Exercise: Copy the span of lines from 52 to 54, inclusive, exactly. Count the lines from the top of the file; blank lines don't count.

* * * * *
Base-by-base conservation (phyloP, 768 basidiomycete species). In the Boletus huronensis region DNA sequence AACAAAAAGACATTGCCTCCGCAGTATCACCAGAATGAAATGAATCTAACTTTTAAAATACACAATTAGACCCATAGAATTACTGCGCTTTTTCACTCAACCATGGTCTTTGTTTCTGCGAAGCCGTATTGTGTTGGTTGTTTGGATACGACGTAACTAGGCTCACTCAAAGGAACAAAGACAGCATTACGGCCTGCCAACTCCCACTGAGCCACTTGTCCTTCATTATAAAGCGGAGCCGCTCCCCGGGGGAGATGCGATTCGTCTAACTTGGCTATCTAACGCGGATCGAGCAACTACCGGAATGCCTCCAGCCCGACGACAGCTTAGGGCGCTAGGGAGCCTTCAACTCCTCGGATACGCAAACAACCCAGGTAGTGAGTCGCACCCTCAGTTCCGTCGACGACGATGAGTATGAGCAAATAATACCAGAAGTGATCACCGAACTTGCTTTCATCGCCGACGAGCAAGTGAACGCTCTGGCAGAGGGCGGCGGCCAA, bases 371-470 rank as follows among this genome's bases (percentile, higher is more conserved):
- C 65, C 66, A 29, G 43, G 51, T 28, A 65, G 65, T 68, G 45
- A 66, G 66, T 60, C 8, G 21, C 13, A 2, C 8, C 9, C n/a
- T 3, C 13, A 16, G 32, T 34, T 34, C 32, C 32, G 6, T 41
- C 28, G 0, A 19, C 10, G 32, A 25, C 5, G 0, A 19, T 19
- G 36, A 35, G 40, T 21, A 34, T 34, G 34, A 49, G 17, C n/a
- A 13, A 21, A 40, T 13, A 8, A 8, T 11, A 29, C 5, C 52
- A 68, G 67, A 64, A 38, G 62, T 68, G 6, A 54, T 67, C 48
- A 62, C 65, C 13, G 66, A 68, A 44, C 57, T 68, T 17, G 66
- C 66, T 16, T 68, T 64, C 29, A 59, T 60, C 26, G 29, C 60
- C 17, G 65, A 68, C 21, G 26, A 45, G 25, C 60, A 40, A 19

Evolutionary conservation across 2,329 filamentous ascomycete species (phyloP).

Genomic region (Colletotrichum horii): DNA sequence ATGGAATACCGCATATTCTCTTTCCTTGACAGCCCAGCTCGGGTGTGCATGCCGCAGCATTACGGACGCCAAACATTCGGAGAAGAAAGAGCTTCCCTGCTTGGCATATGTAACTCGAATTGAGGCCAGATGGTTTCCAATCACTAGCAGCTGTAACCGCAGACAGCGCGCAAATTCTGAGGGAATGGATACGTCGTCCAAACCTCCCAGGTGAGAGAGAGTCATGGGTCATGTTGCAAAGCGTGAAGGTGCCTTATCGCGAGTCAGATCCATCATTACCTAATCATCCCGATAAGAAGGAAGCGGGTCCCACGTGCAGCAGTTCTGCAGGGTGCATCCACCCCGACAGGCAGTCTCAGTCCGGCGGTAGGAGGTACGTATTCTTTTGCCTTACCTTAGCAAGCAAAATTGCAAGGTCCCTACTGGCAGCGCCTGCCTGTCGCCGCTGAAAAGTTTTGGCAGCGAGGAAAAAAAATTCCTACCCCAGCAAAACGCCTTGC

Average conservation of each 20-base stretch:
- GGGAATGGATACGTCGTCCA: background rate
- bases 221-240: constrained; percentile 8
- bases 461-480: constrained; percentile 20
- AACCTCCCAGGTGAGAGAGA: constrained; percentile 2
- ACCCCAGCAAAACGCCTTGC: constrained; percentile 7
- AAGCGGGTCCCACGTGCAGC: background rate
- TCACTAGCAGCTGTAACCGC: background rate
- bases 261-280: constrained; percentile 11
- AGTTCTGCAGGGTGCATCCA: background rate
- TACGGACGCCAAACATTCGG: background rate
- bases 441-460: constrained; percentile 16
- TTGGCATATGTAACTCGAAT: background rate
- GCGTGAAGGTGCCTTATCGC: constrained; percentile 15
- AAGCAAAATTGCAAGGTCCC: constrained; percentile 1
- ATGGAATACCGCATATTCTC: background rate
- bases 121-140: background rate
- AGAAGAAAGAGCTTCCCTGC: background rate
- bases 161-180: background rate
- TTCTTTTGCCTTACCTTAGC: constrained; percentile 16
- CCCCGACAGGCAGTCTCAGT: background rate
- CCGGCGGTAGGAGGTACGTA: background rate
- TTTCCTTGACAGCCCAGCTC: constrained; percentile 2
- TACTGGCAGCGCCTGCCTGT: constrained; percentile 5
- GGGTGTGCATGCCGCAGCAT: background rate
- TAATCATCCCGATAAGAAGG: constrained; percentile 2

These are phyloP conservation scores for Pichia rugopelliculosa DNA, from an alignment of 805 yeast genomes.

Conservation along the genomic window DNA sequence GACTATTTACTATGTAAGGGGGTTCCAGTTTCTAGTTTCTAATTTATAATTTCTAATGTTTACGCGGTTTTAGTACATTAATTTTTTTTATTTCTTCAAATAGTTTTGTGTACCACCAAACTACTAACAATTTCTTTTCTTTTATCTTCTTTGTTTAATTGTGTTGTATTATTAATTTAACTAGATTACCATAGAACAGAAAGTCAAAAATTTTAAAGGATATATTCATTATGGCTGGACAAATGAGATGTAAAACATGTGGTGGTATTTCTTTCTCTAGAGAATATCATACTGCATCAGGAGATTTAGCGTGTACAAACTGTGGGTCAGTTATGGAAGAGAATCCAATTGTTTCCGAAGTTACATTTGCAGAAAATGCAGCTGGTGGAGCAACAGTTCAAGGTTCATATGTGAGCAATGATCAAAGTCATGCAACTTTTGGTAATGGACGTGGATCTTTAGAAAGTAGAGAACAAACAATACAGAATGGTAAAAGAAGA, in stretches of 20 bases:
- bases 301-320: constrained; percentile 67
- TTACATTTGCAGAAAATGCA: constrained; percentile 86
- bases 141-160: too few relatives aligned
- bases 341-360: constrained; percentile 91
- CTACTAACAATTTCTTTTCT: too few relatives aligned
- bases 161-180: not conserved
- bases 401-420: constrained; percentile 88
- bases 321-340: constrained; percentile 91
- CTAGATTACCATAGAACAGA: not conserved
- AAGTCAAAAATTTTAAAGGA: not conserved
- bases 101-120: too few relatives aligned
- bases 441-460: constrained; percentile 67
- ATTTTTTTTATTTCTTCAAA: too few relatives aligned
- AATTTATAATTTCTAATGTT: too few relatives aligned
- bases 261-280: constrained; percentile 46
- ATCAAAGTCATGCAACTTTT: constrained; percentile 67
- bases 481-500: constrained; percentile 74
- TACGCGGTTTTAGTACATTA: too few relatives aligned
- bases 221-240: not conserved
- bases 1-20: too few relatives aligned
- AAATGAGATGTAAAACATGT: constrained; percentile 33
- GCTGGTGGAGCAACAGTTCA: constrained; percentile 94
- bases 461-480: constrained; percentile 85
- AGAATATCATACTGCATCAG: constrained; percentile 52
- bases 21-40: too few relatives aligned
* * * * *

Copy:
- bases 101-120: too few relatives aligned
- bases 441-460: constrained; percentile 67
- ATTTTTTTTATTTCTTCAAA: too few relatives aligned